4/5/18 – Friendly – USA vs. Mexico – TIAA Bank Field – 14,360
4/8/18 – Friendly – USA vs. Mexico – BBVA Compass Stadium – 15,349
6/7/18 – Friendly – USA vs. China – Rio Tinto Stadium – 13,230
6/12/18 – Friendly – USA vs. China – First Energy Stadium – 12,335
7/26/18 – Tournament of Nations – USA vs. Japan – Children’s Mercy Park – 18,467
7/29/18 – Tournament of Nations – USA vs. Australia – Pratt & Whitney Stadium – 21,570
8/2/18 – Tournament of Nations – USA vs. Brazil – Toyota Park – 18,309
8/31/18 – Friendly – USA vs. Chile – StubHub Center – 23,544
9/4/18 – Friendly – USA vs. Chile – Avaya Stadium – 14,340

Do those number indicate a huge disparity in the public's appetite for men's and women's soccer?
maxdancona
 
  0  
Reply Fri 15 Mar, 2019 07:59 am
There is no objective reason to believe that even in your hypothetical perfect world, women would be paid as much as men for physical sports. You want it to happen, but that isn't how economics work. The market favors the products that most appeal to the consumers.

In sports, we want to see the best, the strongest, the fastest and the most powerful human beings perform. That is why we pay athletes so much. Men routinely make shots at 80mph (I just googled). Women routinely make shots at 67mph. Both of these are far better than I expect I can do, but so what.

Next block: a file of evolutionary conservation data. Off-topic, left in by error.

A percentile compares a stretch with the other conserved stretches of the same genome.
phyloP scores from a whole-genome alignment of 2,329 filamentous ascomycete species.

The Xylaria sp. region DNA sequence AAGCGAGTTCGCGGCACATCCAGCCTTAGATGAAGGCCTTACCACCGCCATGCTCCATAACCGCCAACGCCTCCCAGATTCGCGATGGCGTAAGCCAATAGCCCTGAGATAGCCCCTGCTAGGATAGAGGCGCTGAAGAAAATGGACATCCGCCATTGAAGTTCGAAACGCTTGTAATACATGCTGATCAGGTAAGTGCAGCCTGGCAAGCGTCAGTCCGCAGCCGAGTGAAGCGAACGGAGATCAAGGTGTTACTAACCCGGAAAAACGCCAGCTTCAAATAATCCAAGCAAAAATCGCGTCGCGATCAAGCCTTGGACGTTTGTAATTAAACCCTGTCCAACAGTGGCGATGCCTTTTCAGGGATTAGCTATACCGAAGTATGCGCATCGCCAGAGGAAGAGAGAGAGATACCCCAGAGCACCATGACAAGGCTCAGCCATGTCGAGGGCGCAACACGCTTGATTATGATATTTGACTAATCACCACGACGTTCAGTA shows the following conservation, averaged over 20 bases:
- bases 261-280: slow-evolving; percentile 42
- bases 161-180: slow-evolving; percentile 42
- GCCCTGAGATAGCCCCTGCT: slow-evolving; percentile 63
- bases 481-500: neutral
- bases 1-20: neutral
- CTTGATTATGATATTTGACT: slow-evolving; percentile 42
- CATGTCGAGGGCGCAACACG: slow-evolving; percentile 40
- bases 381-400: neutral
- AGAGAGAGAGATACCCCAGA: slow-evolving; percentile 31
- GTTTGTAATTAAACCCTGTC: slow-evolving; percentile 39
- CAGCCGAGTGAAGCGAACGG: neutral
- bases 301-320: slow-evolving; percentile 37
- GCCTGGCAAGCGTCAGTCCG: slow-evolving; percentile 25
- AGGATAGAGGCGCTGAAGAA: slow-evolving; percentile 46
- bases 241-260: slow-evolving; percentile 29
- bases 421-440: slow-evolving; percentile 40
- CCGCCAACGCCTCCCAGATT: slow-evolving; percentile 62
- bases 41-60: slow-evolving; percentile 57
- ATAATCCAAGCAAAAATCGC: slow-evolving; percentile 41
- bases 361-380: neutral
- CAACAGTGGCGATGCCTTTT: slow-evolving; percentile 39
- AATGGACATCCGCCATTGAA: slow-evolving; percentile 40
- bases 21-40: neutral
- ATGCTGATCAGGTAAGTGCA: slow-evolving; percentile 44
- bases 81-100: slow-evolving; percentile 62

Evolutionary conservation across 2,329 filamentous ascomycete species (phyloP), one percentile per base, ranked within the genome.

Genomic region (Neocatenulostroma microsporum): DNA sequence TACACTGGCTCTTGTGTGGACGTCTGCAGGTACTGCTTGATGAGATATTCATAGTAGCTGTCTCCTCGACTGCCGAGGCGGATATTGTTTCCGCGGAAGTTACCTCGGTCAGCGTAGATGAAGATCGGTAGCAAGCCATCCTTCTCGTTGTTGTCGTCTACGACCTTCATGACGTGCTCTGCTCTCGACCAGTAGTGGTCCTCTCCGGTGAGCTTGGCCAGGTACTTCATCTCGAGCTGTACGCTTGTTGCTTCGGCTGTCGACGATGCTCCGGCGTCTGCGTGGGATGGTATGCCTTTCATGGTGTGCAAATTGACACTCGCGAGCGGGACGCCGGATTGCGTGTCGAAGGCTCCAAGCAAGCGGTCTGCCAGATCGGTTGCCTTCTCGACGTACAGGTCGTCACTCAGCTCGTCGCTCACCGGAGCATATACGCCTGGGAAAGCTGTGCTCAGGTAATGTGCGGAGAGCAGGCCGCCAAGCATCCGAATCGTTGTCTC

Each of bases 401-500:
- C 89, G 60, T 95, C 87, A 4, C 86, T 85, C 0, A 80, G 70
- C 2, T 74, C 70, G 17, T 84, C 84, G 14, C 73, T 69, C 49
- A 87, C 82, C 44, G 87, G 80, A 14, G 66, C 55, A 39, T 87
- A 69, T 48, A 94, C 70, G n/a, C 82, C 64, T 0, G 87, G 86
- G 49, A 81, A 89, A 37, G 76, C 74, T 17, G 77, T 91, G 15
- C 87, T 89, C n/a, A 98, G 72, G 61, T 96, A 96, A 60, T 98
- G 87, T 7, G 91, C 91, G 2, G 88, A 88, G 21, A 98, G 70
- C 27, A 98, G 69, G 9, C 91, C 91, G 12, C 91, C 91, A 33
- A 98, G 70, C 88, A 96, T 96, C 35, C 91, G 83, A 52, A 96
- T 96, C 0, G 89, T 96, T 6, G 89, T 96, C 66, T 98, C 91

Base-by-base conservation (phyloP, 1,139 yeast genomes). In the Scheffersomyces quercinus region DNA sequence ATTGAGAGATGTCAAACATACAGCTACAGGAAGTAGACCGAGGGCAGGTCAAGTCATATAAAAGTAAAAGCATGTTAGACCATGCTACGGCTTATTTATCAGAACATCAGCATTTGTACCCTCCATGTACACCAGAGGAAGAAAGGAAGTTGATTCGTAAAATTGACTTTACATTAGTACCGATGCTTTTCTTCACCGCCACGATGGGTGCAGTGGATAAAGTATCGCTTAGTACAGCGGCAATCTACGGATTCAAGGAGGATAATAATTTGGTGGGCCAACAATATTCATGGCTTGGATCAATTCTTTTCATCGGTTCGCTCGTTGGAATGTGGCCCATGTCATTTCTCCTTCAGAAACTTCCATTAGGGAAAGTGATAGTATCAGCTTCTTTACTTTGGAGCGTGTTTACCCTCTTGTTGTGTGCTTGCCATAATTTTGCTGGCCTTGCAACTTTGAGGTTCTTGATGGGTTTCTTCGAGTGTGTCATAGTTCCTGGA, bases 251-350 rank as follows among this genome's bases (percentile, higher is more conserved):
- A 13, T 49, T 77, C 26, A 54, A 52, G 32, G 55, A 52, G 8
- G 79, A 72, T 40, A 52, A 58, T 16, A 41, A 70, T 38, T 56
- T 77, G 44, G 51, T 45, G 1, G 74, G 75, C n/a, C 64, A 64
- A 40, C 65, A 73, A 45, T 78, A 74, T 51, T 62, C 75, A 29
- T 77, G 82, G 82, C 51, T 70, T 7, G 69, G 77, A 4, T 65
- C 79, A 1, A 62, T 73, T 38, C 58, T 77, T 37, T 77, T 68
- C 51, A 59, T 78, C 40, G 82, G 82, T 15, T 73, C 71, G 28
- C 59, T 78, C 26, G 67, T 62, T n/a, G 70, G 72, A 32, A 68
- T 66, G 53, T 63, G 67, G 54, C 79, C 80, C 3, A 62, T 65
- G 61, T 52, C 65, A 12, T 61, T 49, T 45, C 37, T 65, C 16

If I want to see the strongest most powerful soccer players playing the fastest game, I will watch the men.

This isn't just soccer, we choose sports that show physicality. We cheer when a linebacker makes a crushing tackle (although now it only counts if it is legal). We love to see a dominant slam dunk over a hapless defender.

Men will always be able to give a faster, stronger more physical game. If this wasn't the case, we wouldn't need a segregated woman's league, we would just have men and women compete on the same field (rumors are this might happen soon in the NFL).

When there are two different products that do the same thing, but one of them is faster, stronger and more powerful, it is only logical to expect that one will be more highly by the market. No matter how much you market the Toyota Corolla, the Camry will always be valued more highly by the market.
maxdancona
 
  0  
Reply Fri 15 Mar, 2019 08:02 am
@engineer,
Attendance figures are nothing, unless you tell me the prices that people paid to get into these contests?

Market value is a well-defined quantity... it is the value that people are willing to pay. If you are comparing attendance at an event that costs $10 with attendance at an event that costs $90, then it means nothing.

It is a very simple question... what are people willing to pay for a ticket. You are cherry picking strange figures to try to support your case when the simple data shows you are wrong. If you can show me data that people were willing to pay more money to see women playing soccer then they were willing to pay to see men, then you have a point (although it should be a long-term trend, the 2015 USWMT was an exception because of their success... but let's see if you can even do that).

Why can't we just compare apples with apples?


engineer
 
  2  
Reply Fri 15 Mar, 2019 09:33 am
@maxdancona,
maxdancona wrote: